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The psycho-social environment of prisons and its relationship to recidivism

Abstract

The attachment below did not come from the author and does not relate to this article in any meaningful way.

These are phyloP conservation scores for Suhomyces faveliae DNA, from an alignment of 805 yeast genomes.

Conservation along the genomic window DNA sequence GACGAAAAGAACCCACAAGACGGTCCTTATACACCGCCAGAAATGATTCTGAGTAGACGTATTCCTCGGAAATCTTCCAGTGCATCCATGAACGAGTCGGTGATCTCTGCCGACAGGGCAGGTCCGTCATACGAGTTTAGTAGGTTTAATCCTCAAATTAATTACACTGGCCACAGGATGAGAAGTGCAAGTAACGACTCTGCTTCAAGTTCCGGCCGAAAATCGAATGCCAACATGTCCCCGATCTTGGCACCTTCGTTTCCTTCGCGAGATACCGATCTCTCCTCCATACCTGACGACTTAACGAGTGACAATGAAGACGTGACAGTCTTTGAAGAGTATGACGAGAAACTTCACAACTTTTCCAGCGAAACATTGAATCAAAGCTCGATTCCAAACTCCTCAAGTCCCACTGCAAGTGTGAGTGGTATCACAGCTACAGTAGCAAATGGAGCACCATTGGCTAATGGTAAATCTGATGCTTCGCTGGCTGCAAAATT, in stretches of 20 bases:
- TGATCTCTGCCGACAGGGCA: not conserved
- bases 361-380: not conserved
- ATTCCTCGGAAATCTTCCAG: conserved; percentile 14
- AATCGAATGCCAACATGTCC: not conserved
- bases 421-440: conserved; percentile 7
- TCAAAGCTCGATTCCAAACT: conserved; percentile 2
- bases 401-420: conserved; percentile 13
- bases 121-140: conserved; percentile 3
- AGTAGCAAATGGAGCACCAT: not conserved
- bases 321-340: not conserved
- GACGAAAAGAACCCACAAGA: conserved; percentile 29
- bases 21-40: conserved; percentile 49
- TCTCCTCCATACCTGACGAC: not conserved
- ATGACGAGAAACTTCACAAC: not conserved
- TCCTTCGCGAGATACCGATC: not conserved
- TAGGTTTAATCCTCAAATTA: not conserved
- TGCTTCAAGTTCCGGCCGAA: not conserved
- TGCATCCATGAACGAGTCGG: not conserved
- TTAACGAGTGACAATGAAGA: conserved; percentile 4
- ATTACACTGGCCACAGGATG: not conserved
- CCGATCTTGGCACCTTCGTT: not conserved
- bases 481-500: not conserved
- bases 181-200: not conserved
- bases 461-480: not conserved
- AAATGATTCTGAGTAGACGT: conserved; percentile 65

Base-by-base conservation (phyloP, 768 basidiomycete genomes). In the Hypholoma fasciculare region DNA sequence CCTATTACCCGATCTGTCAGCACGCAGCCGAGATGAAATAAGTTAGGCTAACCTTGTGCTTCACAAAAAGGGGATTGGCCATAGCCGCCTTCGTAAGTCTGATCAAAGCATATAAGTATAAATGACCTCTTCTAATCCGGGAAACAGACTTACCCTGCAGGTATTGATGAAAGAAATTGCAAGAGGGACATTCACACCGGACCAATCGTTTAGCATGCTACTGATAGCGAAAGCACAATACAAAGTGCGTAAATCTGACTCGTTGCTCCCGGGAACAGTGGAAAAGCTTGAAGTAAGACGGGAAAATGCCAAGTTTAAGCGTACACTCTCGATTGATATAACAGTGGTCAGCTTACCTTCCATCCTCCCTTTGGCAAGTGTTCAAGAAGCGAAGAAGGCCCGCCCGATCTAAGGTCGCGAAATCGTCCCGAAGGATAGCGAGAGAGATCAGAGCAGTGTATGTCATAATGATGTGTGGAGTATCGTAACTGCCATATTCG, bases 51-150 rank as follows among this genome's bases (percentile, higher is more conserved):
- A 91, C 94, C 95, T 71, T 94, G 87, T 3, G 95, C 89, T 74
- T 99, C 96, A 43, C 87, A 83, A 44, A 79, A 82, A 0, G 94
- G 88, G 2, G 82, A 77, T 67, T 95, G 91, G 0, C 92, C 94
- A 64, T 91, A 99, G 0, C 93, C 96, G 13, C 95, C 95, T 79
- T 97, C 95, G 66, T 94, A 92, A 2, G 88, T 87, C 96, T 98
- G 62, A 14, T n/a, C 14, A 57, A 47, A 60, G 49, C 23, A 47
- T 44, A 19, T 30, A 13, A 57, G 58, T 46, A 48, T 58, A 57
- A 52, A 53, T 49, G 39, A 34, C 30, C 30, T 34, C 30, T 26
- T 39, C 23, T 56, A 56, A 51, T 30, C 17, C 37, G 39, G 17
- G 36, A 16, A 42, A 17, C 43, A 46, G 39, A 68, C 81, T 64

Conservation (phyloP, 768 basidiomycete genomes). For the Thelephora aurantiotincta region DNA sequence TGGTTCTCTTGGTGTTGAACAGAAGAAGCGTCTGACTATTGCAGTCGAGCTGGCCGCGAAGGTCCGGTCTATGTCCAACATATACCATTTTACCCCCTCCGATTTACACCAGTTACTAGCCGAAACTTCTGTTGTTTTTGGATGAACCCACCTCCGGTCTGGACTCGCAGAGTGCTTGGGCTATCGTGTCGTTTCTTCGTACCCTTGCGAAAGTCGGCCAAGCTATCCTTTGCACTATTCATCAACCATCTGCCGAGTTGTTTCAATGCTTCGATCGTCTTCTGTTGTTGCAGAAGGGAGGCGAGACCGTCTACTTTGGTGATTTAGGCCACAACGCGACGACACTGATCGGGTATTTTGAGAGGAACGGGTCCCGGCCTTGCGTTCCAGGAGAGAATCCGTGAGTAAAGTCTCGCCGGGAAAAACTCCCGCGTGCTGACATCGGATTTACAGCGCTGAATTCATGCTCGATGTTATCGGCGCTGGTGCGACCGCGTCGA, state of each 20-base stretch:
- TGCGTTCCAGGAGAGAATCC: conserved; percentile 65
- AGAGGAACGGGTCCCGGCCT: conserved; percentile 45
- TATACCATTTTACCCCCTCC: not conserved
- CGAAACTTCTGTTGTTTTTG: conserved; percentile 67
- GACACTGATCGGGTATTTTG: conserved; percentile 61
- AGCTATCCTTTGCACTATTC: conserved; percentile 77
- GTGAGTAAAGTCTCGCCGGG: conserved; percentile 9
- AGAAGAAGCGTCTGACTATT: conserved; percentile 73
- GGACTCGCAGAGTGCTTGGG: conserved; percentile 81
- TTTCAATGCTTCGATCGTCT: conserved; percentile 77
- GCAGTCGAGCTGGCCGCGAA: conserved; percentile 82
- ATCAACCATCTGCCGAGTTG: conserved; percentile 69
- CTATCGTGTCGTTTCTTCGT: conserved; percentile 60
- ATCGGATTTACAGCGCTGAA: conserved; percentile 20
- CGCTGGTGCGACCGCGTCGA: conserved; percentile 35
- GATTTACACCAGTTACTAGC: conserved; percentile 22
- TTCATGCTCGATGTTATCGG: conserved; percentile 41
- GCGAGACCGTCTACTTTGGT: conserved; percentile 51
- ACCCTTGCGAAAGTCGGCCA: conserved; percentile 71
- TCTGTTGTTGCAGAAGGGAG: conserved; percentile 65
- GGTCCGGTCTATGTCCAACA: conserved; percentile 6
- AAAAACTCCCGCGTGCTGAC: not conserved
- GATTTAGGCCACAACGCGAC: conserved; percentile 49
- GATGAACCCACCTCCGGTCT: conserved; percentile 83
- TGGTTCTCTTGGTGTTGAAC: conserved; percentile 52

This research brief explores the difficulty of establishing a causative link between two discrete phenomena: the prison environment and program success rates, as measured by recidivism. The paper discusses the considerable progress which has been made in the last decade in researching prison environment or culture, including the role of staff / prisoner relations, and finds that there is clear presumptive evidence that program outcomes are interactive with prison regime factors. The research evidence seems to suggest that, in terms of the likely success of program delivery, there is a descending order of desirable environments: in the community; in a prison that is exclusively therapeutic; within a therapeutic community in a conventional prison; in a conventional prison which encourages inmate participation and self-reliance and is safe for inmates; and in a conventional prison which is neither safe nor encourages prisoners to participate in activities. The paper recommends that primary interjurisdictional research is now required in order to take the question further.

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